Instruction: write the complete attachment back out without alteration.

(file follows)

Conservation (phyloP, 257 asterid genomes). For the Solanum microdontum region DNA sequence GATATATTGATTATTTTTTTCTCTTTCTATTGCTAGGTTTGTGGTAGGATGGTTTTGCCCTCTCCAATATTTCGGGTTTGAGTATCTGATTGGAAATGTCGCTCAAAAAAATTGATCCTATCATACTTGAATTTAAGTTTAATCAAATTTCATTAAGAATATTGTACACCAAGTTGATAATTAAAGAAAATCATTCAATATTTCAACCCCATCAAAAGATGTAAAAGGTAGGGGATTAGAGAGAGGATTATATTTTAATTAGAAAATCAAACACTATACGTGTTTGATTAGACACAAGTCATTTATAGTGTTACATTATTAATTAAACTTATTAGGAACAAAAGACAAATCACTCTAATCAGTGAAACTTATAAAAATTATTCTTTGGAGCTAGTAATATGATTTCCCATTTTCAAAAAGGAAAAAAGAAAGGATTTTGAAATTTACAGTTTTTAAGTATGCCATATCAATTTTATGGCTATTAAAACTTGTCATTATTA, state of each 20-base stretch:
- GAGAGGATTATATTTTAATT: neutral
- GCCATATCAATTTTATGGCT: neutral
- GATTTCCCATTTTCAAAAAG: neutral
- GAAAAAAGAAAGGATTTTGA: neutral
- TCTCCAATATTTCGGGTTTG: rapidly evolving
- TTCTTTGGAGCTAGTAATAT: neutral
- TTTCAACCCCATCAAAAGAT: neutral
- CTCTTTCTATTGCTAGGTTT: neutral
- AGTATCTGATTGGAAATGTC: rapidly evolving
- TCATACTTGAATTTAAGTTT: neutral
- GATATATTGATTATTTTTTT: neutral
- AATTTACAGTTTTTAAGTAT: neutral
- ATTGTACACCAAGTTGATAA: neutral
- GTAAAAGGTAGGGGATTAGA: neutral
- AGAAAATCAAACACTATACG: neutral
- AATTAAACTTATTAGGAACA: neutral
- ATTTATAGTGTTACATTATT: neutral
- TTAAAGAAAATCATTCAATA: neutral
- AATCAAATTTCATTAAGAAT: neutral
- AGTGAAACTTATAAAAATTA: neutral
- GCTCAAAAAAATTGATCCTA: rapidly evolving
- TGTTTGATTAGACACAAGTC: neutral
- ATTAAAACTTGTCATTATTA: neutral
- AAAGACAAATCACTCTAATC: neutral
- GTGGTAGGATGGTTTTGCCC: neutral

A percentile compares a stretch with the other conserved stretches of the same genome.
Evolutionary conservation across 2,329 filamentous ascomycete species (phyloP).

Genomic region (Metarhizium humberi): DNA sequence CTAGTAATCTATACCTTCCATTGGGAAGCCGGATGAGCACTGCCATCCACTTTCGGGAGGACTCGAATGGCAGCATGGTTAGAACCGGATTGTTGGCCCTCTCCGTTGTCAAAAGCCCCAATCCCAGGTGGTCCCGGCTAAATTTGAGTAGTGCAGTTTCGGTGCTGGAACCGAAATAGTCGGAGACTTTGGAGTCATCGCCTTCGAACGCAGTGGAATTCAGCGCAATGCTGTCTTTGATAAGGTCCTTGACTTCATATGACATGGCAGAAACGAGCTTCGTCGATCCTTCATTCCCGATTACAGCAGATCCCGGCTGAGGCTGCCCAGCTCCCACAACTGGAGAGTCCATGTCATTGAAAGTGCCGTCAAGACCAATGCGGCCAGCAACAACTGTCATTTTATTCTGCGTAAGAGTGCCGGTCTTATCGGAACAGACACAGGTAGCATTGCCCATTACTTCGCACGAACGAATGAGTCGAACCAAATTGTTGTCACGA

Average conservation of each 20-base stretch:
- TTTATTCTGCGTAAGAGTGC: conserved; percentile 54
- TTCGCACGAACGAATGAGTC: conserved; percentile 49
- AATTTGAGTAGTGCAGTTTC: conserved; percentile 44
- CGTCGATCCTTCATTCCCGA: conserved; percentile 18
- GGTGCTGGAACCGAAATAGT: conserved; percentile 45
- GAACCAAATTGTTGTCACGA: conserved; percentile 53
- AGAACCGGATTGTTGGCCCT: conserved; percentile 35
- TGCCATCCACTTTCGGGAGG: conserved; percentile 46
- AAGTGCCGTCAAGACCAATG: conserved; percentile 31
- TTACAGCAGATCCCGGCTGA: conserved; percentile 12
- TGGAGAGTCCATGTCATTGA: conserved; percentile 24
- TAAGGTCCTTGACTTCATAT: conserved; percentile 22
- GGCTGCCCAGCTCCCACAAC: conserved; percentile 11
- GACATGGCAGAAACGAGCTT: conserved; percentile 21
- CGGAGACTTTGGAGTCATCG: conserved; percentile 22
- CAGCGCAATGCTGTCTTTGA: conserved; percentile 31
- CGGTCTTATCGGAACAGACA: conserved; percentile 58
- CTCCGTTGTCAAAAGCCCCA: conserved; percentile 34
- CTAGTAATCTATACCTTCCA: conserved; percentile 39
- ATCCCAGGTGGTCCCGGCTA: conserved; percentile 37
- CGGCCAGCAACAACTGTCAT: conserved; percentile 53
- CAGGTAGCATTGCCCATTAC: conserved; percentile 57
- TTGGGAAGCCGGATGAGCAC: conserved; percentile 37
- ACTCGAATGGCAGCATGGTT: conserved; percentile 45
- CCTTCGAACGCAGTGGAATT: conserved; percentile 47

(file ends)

Conservation (phyloP, 257 asterid genomes). For the Solanum microdontum region DNA sequence GATATATTGATTATTTTTTTCTCTTTCTATTGCTAGGTTTGTGGTAGGATGGTTTTGCCCTCTCCAATATTTCGGGTTTGAGTATCTGATTGGAAATGTCGCTCAAAAAAATTGATCCTATCATACTTGAATTTAAGTTTAATCAAATTTCATTAAGAATATTGTACACCAAGTTGATAATTAAAGAAAATCATTCAATATTTCAACCCCATCAAAAGATGTAAAAGGTAGGGGATTAGAGAGAGGATTATATTTTAATTAGAAAATCAAACACTATACGTGTTTGATTAGACACAAGTCATTTATAGTGTTACATTATTAATTAAACTTATTAGGAACAAAAGACAAATCACTCTAATCAGTGAAACTTATAAAAATTATTCTTTGGAGCTAGTAATATGATTTCCCATTTTCAAAAAGGAAAAAAGAAAGGATTTTGAAATTTACAGTTTTTAAGTATGCCATATCAATTTTATGGCTATTAAAACTTGTCATTATTA, state of each 20-base stretch:
- GAGAGGATTATATTTTAATT: neutral
- GCCATATCAATTTTATGGCT: neutral
- GATTTCCCATTTTCAAAAAG: neutral
- GAAAAAAGAAAGGATTTTGA: neutral
- TCTCCAATATTTCGGGTTTG: rapidly evolving
- TTCTTTGGAGCTAGTAATAT: neutral
- TTTCAACCCCATCAAAAGAT: neutral
- CTCTTTCTATTGCTAGGTTT: neutral
- AGTATCTGATTGGAAATGTC: rapidly evolving
- TCATACTTGAATTTAAGTTT: neutral
- GATATATTGATTATTTTTTT: neutral
- AATTTACAGTTTTTAAGTAT: neutral
- ATTGTACACCAAGTTGATAA: neutral
- GTAAAAGGTAGGGGATTAGA: neutral
- AGAAAATCAAACACTATACG: neutral
- AATTAAACTTATTAGGAACA: neutral
- ATTTATAGTGTTACATTATT: neutral
- TTAAAGAAAATCATTCAATA: neutral
- AATCAAATTTCATTAAGAAT: neutral
- AGTGAAACTTATAAAAATTA: neutral
- GCTCAAAAAAATTGATCCTA: rapidly evolving
- TGTTTGATTAGACACAAGTC: neutral
- ATTAAAACTTGTCATTATTA: neutral
- AAAGACAAATCACTCTAATC: neutral
- GTGGTAGGATGGTTTTGCCC: neutral

A percentile compares a stretch with the other conserved stretches of the same genome.
Evolutionary conservation across 2,329 filamentous ascomycete species (phyloP).

Genomic region (Metarhizium humberi): DNA sequence CTAGTAATCTATACCTTCCATTGGGAAGCCGGATGAGCACTGCCATCCACTTTCGGGAGGACTCGAATGGCAGCATGGTTAGAACCGGATTGTTGGCCCTCTCCGTTGTCAAAAGCCCCAATCCCAGGTGGTCCCGGCTAAATTTGAGTAGTGCAGTTTCGGTGCTGGAACCGAAATAGTCGGAGACTTTGGAGTCATCGCCTTCGAACGCAGTGGAATTCAGCGCAATGCTGTCTTTGATAAGGTCCTTGACTTCATATGACATGGCAGAAACGAGCTTCGTCGATCCTTCATTCCCGATTACAGCAGATCCCGGCTGAGGCTGCCCAGCTCCCACAACTGGAGAGTCCATGTCATTGAAAGTGCCGTCAAGACCAATGCGGCCAGCAACAACTGTCATTTTATTCTGCGTAAGAGTGCCGGTCTTATCGGAACAGACACAGGTAGCATTGCCCATTACTTCGCACGAACGAATGAGTCGAACCAAATTGTTGTCACGA

Average conservation of each 20-base stretch:
- TTTATTCTGCGTAAGAGTGC: conserved; percentile 54
- TTCGCACGAACGAATGAGTC: conserved; percentile 49
- AATTTGAGTAGTGCAGTTTC: conserved; percentile 44
- CGTCGATCCTTCATTCCCGA: conserved; percentile 18
- GGTGCTGGAACCGAAATAGT: conserved; percentile 45
- GAACCAAATTGTTGTCACGA: conserved; percentile 53
- AGAACCGGATTGTTGGCCCT: conserved; percentile 35
- TGCCATCCACTTTCGGGAGG: conserved; percentile 46
- AAGTGCCGTCAAGACCAATG: conserved; percentile 31
- TTACAGCAGATCCCGGCTGA: conserved; percentile 12
- TGGAGAGTCCATGTCATTGA: conserved; percentile 24
- TAAGGTCCTTGACTTCATAT: conserved; percentile 22
- GGCTGCCCAGCTCCCACAAC: conserved; percentile 11
- GACATGGCAGAAACGAGCTT: conserved; percentile 21
- CGGAGACTTTGGAGTCATCG: conserved; percentile 22
- CAGCGCAATGCTGTCTTTGA: conserved; percentile 31
- CGGTCTTATCGGAACAGACA: conserved; percentile 58
- CTCCGTTGTCAAAAGCCCCA: conserved; percentile 34
- CTAGTAATCTATACCTTCCA: conserved; percentile 39
- ATCCCAGGTGGTCCCGGCTA: conserved; percentile 37
- CGGCCAGCAACAACTGTCAT: conserved; percentile 53
- CAGGTAGCATTGCCCATTAC: conserved; percentile 57
- TTGGGAAGCCGGATGAGCAC: conserved; percentile 37
- ACTCGAATGGCAGCATGGTT: conserved; percentile 45
- CCTTCGAACGCAGTGGAATT: conserved; percentile 47